These processes interlock and feed off each other. But it is the economic process - expounded in works like Kenichio Harmi's The Borderline World, which posits the development of a world in which global flows of money and goods have made the nation-state and the national economy almost powerless - that has made most political impact.
Globalisation has immense political implications, particularly for the left. If you are Newt Gingrich or John Redwood, on the free market right, globalisation provides invaluable support for the contention that the main task of government is to maintain peace and social order, and otherwise stay out of the way of business. But on the other wing of politics it offers "the greatest threat to the existence of the progressive reformist left since 1945", according to Paul Hirst, professor of politics at Birkbeck College and Grahame Thompson, lecturer in economics at the Open University.
The debate over globalisation, whether it really exists, how far it matters and how far it leaves governments any freedom of action, is a fundamental part of the context within which Labour is trying to devise policies that will be both electorally viable and economically effective.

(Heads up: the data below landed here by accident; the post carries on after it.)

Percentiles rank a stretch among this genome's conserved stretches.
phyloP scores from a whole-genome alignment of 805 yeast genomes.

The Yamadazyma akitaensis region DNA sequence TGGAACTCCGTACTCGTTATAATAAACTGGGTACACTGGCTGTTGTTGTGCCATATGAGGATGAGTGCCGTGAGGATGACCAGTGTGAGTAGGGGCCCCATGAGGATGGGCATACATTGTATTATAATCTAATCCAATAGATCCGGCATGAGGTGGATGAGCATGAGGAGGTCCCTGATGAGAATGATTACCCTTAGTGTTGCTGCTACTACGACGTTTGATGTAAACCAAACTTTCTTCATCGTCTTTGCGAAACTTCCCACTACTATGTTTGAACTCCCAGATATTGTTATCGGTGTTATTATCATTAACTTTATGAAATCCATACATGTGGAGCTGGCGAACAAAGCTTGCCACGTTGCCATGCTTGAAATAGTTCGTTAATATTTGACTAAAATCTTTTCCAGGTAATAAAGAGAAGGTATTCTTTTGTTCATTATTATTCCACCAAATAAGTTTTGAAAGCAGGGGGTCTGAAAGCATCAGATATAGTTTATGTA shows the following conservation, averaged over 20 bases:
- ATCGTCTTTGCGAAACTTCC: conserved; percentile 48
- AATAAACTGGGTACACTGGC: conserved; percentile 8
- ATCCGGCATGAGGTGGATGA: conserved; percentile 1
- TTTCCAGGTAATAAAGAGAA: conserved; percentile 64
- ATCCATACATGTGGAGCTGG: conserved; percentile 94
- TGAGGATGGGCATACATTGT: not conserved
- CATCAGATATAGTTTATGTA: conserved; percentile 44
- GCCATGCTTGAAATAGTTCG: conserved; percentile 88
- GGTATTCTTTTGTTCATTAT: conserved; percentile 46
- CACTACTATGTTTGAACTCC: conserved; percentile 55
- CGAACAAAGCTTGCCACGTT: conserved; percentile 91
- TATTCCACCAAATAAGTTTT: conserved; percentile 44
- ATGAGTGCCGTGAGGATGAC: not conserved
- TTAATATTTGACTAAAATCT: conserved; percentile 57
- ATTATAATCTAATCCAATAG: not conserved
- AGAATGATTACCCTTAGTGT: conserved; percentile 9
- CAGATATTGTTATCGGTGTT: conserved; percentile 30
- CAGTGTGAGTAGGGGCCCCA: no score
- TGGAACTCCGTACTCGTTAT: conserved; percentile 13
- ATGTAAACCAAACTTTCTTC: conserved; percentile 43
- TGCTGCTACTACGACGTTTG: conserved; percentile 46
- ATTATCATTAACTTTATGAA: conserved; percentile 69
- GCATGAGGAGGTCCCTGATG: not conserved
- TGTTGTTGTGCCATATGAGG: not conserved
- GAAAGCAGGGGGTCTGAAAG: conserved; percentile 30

The argument is a serious one, but is being carried on in a highly civilised fashion. Thompson, Hirst's partner in research, works in the same Open University faculty as David Held, professor of politics, David Goldblatt and others who take a very different view of the phenomenon. "Of course there are disagreements. But we long ago decided that we would talk to each other about the issue. Both sides are well aware that the evidence we have is limited and that you can draw sharply different conclusions from it," says Hirst.